Arizona GOP Chair Kelli Ward Sends Letter to Maricopa County Demanding Answers to Election Shortcomings

Arizona Republican Party (AZGOP) Chairwoman Dr. Kelli Ward sent a letter to Maricopa County Tuesday demanding answers to several issues and shortcomings seen on Election Day.

“Given the systemic election failures experienced by voters in Maricopa County on Election Day, it is of paramount that a full accounting of every reconciled ballot and checked-in voter be done to assure the public that every vote was properly counted,” wrote Ward.

The letter, co-signed by the Maricopa County Republican Party Chairwoman Mickie Niland, demands that the county provide the AZGOP with a list of reports relating to several issues seen on Election Day.

The first report involves people who tried to vote in person at polling locations but were interrupted by ballot tabulation issues. As the county revealed, printers with incorrect settings led to ballots being printed on Election Day that tabulation machines had trouble scanning. It was not immediately apparent this was the cause of the problem, which led to long lines as people attempted to get their ballots counted. Maricopa County told voters waiting to get their vote tabulated they could check out from their current voting location and check back in somewhere else not experiencing the issues. Printer errors affected 70 locations across the county.

The AZGOP wants to know how many people did this. Ward and Niland requested the county provide a complete record of all voters who checked in to a voting center but then attempted to do the same thing at a different location to cast a vote. The two also asked for a full list of people who voted using a provisional ballot or dropped off an early mail ballot on Election Day that was voided by the county.

Relating to the printer issues, the AZGOP also requested more information on how it could have happened in the first place. The Republicans asked for records showing the “manner and method” used by the county to test the printers before Election Day and what tests were used by poll workers setting up at polling stations.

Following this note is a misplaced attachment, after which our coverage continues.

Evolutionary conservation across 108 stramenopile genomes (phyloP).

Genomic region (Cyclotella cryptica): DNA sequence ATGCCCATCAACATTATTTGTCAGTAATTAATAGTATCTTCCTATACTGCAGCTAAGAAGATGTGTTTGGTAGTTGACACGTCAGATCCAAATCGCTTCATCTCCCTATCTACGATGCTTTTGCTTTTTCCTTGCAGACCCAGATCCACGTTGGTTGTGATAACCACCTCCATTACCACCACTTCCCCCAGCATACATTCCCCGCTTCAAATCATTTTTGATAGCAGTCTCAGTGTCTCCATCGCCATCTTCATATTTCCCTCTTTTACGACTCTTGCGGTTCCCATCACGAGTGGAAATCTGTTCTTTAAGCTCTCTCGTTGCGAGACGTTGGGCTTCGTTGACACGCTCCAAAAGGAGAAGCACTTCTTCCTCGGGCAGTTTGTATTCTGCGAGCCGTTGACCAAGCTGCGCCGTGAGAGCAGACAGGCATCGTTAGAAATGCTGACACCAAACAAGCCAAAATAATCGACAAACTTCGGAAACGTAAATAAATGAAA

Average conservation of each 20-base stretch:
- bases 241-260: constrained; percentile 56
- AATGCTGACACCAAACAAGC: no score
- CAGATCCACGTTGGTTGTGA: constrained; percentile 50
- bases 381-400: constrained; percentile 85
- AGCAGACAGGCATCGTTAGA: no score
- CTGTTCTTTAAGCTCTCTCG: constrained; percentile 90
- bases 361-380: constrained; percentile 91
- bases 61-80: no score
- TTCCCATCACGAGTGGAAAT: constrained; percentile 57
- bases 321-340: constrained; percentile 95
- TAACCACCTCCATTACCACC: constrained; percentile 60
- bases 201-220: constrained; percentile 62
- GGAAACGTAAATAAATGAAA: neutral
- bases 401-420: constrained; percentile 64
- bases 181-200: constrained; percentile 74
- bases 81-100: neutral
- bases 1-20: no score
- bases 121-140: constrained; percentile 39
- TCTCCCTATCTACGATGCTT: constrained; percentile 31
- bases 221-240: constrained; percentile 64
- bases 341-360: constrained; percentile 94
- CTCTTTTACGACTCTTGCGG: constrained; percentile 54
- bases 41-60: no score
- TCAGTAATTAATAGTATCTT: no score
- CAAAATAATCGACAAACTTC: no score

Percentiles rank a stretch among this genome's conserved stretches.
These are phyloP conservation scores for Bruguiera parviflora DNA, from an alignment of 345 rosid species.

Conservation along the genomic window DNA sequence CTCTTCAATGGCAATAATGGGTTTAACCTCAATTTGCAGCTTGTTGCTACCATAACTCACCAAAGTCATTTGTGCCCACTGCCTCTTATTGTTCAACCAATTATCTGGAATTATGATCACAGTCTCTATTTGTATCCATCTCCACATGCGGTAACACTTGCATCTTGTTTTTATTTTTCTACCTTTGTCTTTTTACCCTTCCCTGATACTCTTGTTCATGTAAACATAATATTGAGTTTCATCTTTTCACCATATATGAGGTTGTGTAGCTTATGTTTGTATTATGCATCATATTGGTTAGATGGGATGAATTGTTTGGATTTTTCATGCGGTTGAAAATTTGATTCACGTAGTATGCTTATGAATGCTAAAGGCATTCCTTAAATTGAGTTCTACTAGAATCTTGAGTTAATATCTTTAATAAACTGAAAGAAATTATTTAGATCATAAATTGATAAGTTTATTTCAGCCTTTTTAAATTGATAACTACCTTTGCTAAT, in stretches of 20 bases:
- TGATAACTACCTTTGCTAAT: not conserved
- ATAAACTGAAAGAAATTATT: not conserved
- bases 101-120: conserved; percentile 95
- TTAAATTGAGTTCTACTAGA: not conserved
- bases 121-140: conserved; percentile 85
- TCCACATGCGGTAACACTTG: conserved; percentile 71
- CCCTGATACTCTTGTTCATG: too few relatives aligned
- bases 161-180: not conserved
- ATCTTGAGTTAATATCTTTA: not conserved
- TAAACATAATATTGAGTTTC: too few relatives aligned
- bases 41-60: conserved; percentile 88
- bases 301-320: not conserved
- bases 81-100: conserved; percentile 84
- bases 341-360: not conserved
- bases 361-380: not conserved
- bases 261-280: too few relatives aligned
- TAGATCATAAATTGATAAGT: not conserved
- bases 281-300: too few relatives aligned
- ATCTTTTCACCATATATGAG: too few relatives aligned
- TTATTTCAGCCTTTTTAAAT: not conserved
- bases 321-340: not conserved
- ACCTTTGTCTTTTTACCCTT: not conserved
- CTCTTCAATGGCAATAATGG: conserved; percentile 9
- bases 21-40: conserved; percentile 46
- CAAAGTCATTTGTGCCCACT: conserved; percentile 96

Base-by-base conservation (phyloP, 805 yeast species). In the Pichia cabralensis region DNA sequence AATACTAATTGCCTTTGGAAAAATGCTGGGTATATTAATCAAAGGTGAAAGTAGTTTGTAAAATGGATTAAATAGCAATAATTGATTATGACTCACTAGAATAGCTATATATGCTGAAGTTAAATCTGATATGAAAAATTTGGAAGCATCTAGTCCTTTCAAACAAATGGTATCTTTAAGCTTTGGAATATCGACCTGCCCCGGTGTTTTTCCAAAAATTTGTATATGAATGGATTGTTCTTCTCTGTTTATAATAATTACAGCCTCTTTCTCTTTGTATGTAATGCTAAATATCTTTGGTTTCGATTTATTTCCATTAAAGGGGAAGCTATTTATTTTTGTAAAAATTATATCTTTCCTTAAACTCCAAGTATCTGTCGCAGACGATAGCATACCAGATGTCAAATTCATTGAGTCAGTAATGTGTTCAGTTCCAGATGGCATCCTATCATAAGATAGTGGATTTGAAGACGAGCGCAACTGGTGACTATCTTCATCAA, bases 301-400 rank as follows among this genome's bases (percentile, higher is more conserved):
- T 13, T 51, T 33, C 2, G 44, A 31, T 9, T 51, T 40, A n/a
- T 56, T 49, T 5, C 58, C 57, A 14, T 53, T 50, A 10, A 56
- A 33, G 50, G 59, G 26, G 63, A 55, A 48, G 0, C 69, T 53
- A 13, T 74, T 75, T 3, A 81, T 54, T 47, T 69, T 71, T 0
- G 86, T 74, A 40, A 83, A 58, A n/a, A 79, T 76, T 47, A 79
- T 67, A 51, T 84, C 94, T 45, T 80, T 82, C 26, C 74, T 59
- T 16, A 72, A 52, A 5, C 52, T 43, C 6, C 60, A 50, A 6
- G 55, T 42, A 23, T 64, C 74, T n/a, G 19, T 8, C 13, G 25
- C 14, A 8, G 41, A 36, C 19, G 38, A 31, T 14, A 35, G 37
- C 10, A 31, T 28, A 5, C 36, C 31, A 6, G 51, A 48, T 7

However, in-person voters had another option to cast their vote when faced with printer issues, drop the ballot in “Door 3,” a containment area within the tabulation machine. Votes were meant to stay there until a bipartisan team transported them to the Maricopa County tabulation center for counting. However, a letter from the Arizona Attorney General’s Office (AGO), which also requested information from the county regarding Election Day shortcomings, revealed that some of these uncounted “Door 3” ballots were mixed with already tabulated votes at some polling locations.

The AZGOP asked for records from Maricopa County explaining how it amended this issue and separated these “commingled” ballots.

Furthermore, two major races in Arizona are still too close to call, and an automatic recount has been triggered in the Attorney General and Superintendent of Public Instruction races. Ward and Niland requested records detailing how the county plans to handle this recount.

“While disclosing the records reflecting this data and the process for reconciling these issues cannot restore the loss of suffrage for voters who were disenfranchised by the long lines and confusion, it is absolutely necessary for immediate transparency,” wrote Ward.

The two Republicans requested a response by the end of the day on Friday.

– – –

Neil Jones is a reporter for The Arizona Sun Times and The Star News Network. Follow Neil on Twitter. Email tips to [email protected].
Photo “Kelli Ward” by Gage Skidmore. CC BY-SA 2.0. Background Photo “Election Day” by Phil Roeder. CC BY 2.0.


Related posts